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Russian President Vladimir Putin's state visit to North Korea has shaken the foundation of regional and global security relationships and understandings that have underpinned geopolitics for decades. In one fell swoop, Putin and North Korean leader Kim Jung-un upended decades of US-backed policy designed to isolate, undermine and ultimately collapse the government of North Korea and better position the US to dominate the Pacific flank of both Russia and China. This has been replaced with a new strategic alliance between Russia and North Korea that will redefine the region's geopolitical balance of power.

For decades, Russia went along with the precepts of international law when it came to North Korea and the nuclear Non-Proliferation Treaty, voting in favor of UN sanctions designed to compel Pyongyang to give up its ambitions regarding nuclear weapons. However, in the aftermath of Russia's invasion of Ukraine in February 2022, the Russian government's attitude toward Western-led sanctions shifted from viewing them as a legitimate tool of imposing the will of the UN, to seeing them as a tool of US foreign and security policy.

The initial Russian posture toward North Korea was one of benign neglect of the sanction regime, allowing commercial activity that otherwise would be proscribed by sanctions. Russia, together with China, then began blocking efforts by the US and its allies to impose additional sanctions on North Korea in response to Pyongyang's aggressive testing of ballistic missiles. But the first serious indication that Russia was moving toward a complete break with the West on North Korea came in September 2023 with the visit of Kim Jung-un to Vladivostok and the Russian Far Eastern region.

Kim had previously visited Russia in 2019 following his second meeting with then-US President Donald Trump. At that time, the prospects of improved relations between North Korea and the US put a damper on Russian enthusiasm for any dramatic changes in relations with Pyongyang. The September 2023 visit saw Kim announce his full support for Russia's invasion of Ukraine, and the two nations entered into agreements on the supply of weapons and munitions to Russia by North Korea. Putin responded to the improvement of relations by blocking the extension of a special UN body tasked with monitoring North Korean compliance with UN sanctions.

Strategic Pivot

Despite the changes in the tenor and character of the Russian-North Korean relationship in 2023, the scope and scale of the policy transformation signaled by Putin's June 2024 visit still took the world by surprise. Many Western analysts had portrayed Putin's visit as an act of desperation, with the Russian leader planning to beg Kim for more munitions for a struggling war effort. Putin's visit instead served as another step in a larger foreign and national security posture that has Russia breaking its decades-long ties with the West and pivoting toward Eurasia.

Putin and Kim signed a strategic cooperation agreement that pledges the two nations to a framework of mutual defense assistance should they come under aggression from a third party, as well as broader cooperation in military matters, foreign policy and trade. The specific scope and scale of the commitment remains somewhat nebulous — North Korea has likened it to an alliance, while Russia remains reticent about the specific obligations. But the reality is that the US, South Korea and Japan, which assumed regime change in North Korea in the event of any future conflict, now face uncertainty over a Russian reaction to any outbreak of hostilities on the Korean Peninsula.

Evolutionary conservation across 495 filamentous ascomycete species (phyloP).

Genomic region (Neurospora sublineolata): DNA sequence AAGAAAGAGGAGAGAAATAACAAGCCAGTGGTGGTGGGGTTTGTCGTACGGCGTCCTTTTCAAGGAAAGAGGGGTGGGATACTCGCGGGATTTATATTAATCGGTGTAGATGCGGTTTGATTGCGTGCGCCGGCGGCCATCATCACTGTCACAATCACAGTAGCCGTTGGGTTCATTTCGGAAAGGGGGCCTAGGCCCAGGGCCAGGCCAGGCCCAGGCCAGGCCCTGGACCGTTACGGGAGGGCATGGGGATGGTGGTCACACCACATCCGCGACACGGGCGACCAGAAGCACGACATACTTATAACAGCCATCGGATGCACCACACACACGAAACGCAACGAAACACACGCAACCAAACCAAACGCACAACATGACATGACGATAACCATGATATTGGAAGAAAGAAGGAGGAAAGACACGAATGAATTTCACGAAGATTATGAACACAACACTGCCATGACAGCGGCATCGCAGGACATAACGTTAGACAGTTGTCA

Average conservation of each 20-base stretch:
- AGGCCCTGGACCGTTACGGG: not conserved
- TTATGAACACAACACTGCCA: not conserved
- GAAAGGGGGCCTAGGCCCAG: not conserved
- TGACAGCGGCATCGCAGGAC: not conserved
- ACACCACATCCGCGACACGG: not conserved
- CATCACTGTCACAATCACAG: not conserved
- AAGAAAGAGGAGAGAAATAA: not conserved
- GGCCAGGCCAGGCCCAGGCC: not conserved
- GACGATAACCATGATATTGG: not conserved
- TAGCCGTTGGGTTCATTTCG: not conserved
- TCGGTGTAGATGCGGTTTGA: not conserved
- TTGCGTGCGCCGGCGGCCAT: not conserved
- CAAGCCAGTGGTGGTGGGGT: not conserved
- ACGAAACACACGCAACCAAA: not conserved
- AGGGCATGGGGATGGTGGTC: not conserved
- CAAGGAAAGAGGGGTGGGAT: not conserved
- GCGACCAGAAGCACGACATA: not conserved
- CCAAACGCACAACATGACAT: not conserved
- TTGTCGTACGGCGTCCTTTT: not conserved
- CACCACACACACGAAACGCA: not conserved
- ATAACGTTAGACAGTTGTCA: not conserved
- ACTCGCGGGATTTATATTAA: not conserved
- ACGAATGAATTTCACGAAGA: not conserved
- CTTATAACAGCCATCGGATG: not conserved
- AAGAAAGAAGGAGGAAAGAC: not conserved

Going forward, the trilateral alliance must consider the prospect of Russian military intervention in any future conflict with North Korea, which they never considered when preparing for a potential war with Pyongyang. Already Russia has pledged to provide North Korea with access to modern weaponry and technology that will allow it to deliver precision conventional and nuclear strikes against US, Japanese and South Korean targets. The politics of confronting a North Korean-Russian partnership are very different from those that supported the containment of North Korea alone.

Changing the Game

The changes engendered by the Russian-North Korean strategic cooperation extend beyond security. Decades of policy targeting the political and economic isolation of North Korea have been undone. North Korea's long economic isolation created a system where, in order to sustain an industrial sector capable of fielding both nuclear weapons and their means of delivery, other areas of society were given a lower priority. No sector suffered more from this than agriculture, where North Korea engaged in inefficient practices that were labor-intensive but produced insufficient quantities of food. The result was that North Korea was always operating in a state where one bad harvest could — and did — result in widespread famine. The relationship with Russia has already altered this situation, with Russia providing much-needed food supplies and material support for the North Korean farming sector.

In the years to come, Russia's relationship with North Korea will factor into Moscow's strategic pivot toward Eurasia. While Brics membership may not be on the immediate horizon for Pyongyang, North Korea will directly and indirectly reap the benefits of Russia's leadership position in Brics. The world, accustomed to a nation limited by its isolation, will have to adapt to a less constrained North Korea operating in concert with a Russia that has no desire to be a part of the collective West and its rules-based international order.